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fig01: Human Aβ exhibits a biphasic profile in CSF of APP transgenic miceA, B Aβ40 and Aβ42 concentrations in CSF of male APP23 mice (heterozygous; 3 (n = 14), 6 (n = 12), 8 (n = 10), 12 (n = 11), 19 (n = 9), and 25 (n = 6) months of age). CSF Aβ40 (F(1, 56) = 22.351, P < 0.001) as well as CSF Aβ42 (F(1, 56) = 38.597, P < 0.001) followed a significant quadratic trend.C Aβ42/40 ratio in CSF of APP23 mice showed a delayed decrease with age (F(1, 56) = 53.894, P < 0.001).D, E Aβ40 and Aβ42 concentrations in CSF of male and female APP24 mice (homozygous; 2 (n = 13), 3–4 (n = 16), 7–8 (n = 15), 18–19 (n = 14), 24 (n = 16), and 30 (n = 18) months of age). CSF Aβ40 followed a significant quadratic trend (F(1, 86) = 6.678, P = 0.011) and CSF Aβ42 best fitted a cubic trend (F(1, 86) = 30.599, P < 0.001).F Aβ42/40 ratio in CSF of APP24 mice showed a delayed decrease with age (F(1, 86) = 64.936, P < 0.001).G, H Aβ40 and Aβ42 in the CSF of female APP51 mice (heterozygous; 3 (n = 6), 15 (n = 8), and 24 (n = 8) months of age; 22 mice in total). CSF Aβ40 (F(1, 19) = 37.349, P < 0.001) as well as CSF Aβ42 (F(1, 19) = 107.670, P < 0.001) followed a significant quadratic trend.I Aβ42/40 ratio in CSF of APP51 mice showed a delayed decrease with age (F(1, 19) = 26.367, P < 0.001).Data information: Post hoc Dunnett's test was employed for group comparisons, which were always conducted between the youngest group and all other groups. (Observed CSF Aβ40 or Aβ42 changes were independent of batch.) All data are represented as group means ± SEM; *P < 0.05; **P < 0.01; and ***P < 0.001.
Mentions: APP23 mice expressing human APP with the Swedish mutation were used to test for CSF Aβ40 and Aβ42 changes prior to and during early plaque formation (Sturchler-Pierrat et al, 1997). Both Aβ peptides increased in these mice up to 8 months of age, followed by a steady decline that was more pronounced for Aβ42 than for Aβ40 (Fig1A and B). At the peak concentrations (8 months), there was a 22% increase for both CSF Aβ40 (95% CI: 110–134) and Aβ42 (95% CI: 108–136) compared to the 3-month-old group (Fig1A and B). This inverted U-shaped pattern followed a significant quadratic trend for both CSF Aβ40 and Aβ42 (Fig1A and B, see also Fig2A). The CSF Aβ42/40 ratio did not change until 8 months of age but decreased thereafter (Fig1C).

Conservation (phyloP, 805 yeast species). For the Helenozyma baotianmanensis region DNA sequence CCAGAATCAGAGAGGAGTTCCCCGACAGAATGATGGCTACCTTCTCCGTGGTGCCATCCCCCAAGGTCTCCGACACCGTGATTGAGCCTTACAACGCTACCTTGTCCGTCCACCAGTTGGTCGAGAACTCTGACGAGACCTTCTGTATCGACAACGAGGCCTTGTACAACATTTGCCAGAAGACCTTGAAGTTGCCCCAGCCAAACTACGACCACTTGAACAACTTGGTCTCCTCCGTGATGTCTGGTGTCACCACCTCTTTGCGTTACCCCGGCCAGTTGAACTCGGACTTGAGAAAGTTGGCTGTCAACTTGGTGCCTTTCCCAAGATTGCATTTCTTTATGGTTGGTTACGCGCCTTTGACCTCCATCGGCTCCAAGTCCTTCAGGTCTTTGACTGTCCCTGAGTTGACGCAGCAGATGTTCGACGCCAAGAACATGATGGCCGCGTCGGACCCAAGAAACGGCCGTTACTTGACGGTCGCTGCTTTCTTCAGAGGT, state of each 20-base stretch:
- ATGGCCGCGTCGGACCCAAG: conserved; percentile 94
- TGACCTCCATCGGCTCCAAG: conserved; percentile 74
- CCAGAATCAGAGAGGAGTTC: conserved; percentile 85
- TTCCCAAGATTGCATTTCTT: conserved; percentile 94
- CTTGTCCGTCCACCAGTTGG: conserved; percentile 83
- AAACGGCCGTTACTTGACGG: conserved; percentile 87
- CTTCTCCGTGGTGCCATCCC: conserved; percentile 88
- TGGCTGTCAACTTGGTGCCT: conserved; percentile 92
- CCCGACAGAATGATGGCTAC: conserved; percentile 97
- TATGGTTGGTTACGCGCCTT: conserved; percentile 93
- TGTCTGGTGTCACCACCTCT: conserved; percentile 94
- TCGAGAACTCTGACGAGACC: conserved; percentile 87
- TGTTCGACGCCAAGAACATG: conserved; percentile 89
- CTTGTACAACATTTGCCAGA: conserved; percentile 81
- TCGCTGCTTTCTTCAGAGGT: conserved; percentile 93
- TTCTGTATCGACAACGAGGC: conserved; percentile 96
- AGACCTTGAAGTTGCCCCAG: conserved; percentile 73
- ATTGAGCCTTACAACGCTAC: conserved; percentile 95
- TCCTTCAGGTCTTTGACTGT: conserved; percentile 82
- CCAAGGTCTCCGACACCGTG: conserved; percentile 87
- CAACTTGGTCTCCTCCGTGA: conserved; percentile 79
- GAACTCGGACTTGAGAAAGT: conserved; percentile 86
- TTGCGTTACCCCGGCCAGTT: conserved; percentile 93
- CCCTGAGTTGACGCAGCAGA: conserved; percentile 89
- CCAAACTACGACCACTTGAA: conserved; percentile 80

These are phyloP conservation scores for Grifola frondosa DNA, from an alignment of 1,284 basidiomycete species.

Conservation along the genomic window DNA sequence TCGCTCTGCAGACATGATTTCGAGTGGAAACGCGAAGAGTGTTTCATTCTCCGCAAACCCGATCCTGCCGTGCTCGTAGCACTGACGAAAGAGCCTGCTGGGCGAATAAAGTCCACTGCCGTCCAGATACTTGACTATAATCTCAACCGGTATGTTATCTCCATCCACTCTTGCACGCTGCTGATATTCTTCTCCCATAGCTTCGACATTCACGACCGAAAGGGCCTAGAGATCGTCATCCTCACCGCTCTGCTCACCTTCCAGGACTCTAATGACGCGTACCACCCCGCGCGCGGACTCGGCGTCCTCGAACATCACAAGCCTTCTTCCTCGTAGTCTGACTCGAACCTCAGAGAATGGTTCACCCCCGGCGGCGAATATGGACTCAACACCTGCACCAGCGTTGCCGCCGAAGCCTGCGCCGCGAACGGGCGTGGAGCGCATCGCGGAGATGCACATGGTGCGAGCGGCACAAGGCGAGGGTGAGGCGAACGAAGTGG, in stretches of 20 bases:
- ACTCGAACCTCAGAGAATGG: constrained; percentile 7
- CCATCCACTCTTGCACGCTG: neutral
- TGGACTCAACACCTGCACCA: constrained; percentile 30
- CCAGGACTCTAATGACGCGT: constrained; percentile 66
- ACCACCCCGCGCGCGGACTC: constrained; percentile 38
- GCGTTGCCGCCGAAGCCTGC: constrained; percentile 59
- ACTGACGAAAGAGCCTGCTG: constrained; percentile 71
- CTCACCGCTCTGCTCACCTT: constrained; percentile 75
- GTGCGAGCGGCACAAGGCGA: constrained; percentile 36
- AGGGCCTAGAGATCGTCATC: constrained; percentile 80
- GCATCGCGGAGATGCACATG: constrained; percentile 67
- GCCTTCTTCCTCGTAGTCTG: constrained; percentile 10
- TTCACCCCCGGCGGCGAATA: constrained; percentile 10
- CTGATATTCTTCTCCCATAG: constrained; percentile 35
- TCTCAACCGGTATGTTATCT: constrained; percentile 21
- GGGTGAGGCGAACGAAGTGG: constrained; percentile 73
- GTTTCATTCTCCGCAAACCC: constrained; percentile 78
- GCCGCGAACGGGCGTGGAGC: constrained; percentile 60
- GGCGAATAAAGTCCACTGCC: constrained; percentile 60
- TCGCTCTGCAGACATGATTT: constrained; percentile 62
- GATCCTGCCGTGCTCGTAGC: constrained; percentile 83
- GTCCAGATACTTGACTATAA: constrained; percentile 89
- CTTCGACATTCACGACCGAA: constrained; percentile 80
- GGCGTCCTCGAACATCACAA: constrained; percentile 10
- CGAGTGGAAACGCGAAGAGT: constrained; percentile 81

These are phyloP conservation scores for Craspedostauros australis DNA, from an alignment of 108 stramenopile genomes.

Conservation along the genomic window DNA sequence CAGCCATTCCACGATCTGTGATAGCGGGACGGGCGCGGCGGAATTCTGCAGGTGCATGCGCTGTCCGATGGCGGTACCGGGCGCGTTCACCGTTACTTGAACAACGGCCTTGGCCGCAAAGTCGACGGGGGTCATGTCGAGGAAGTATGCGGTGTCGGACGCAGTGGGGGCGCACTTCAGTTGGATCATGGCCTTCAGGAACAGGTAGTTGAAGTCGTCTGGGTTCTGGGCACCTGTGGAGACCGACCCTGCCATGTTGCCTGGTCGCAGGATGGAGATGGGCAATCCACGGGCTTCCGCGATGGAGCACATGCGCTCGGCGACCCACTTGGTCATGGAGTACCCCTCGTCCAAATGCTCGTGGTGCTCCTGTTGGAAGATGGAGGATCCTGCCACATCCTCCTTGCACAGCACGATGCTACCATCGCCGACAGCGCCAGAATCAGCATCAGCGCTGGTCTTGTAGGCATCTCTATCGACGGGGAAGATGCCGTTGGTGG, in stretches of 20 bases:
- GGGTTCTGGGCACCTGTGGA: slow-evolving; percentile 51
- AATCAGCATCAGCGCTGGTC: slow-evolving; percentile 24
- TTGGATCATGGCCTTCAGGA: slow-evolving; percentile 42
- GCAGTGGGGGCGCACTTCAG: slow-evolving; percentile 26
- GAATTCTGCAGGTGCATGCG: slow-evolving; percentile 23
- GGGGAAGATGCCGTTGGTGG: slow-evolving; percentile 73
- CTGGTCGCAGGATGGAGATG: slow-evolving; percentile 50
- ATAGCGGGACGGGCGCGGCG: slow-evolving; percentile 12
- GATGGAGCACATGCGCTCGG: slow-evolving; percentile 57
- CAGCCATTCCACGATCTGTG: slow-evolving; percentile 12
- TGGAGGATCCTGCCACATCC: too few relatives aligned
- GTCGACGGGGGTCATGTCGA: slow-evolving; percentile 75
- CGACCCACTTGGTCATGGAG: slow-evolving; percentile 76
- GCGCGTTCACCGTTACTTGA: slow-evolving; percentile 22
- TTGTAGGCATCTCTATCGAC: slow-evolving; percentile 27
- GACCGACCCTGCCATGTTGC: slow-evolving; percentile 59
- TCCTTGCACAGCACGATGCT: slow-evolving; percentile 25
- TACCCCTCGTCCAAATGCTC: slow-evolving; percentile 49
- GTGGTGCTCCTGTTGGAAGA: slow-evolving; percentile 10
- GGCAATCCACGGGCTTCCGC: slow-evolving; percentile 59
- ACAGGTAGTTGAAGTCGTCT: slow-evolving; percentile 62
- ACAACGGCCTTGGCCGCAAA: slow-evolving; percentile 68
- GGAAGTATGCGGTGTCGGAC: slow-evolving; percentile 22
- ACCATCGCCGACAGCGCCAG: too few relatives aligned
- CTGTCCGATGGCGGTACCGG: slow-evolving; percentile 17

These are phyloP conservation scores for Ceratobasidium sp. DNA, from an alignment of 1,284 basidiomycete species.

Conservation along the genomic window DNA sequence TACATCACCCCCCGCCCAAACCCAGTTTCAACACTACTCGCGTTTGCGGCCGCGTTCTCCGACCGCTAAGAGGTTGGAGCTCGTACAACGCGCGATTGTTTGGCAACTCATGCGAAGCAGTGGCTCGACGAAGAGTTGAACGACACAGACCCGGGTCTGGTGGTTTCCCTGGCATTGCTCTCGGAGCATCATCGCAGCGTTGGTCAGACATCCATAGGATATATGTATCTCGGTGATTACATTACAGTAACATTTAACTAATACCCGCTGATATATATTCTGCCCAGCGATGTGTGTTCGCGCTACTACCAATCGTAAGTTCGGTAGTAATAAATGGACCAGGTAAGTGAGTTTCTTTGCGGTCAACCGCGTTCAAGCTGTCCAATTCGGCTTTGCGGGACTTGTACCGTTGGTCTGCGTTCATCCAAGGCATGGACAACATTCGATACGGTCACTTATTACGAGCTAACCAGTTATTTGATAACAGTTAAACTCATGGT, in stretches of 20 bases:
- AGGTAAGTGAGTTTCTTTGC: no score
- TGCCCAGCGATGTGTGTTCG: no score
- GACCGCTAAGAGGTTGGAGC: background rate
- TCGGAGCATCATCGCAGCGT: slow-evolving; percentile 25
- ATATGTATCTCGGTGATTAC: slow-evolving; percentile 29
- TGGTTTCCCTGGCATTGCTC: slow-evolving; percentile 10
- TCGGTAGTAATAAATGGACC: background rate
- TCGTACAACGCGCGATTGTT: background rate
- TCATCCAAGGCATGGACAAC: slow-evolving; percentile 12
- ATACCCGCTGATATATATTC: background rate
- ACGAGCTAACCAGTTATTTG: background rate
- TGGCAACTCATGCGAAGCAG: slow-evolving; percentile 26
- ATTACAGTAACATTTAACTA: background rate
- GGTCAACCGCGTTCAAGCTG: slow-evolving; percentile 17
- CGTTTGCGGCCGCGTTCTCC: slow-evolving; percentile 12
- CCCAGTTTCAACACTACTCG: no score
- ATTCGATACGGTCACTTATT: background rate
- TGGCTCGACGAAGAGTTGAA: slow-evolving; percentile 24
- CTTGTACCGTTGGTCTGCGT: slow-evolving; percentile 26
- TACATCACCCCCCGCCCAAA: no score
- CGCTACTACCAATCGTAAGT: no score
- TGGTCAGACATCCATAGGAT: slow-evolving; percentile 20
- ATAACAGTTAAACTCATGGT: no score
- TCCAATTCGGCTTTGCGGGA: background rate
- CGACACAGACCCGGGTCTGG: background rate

Bottom Line: However, there is little information on the longitudinal dynamics of CSF biomarkers, especially in the earliest disease stages when therapeutic interventions are likely most effective.Remarkably, while we confirmed the CSF Aβ decrease during the extended course of brain Aβ deposition, a 20-30% increase in CSF Aβ40 and Aβ42 was found around the time of the first Aβ plaque appearance in all models.Ultimately, our findings may open new perspectives in identifying subjects at risk for AD significantly earlier, and in improving the stratification of patients for preventive treatment strategies.

View Article: PubMed Central - PubMed

Affiliation: Department of Cellular Neurology, Hertie Institute for Clinical Brain Research University of Tübingen, Tübingen, Germany DZNE, German Center for Neurodegenerative Diseases, Tübingen, Germany Department of Neurology, Hospital de Santo António-CHP, Porto, Portugal luis.maia@medizin.uni-tuebingen.de mathias.jucker@uni-tuebingen.de.

No MeSH data available.


Related in: MedlinePlus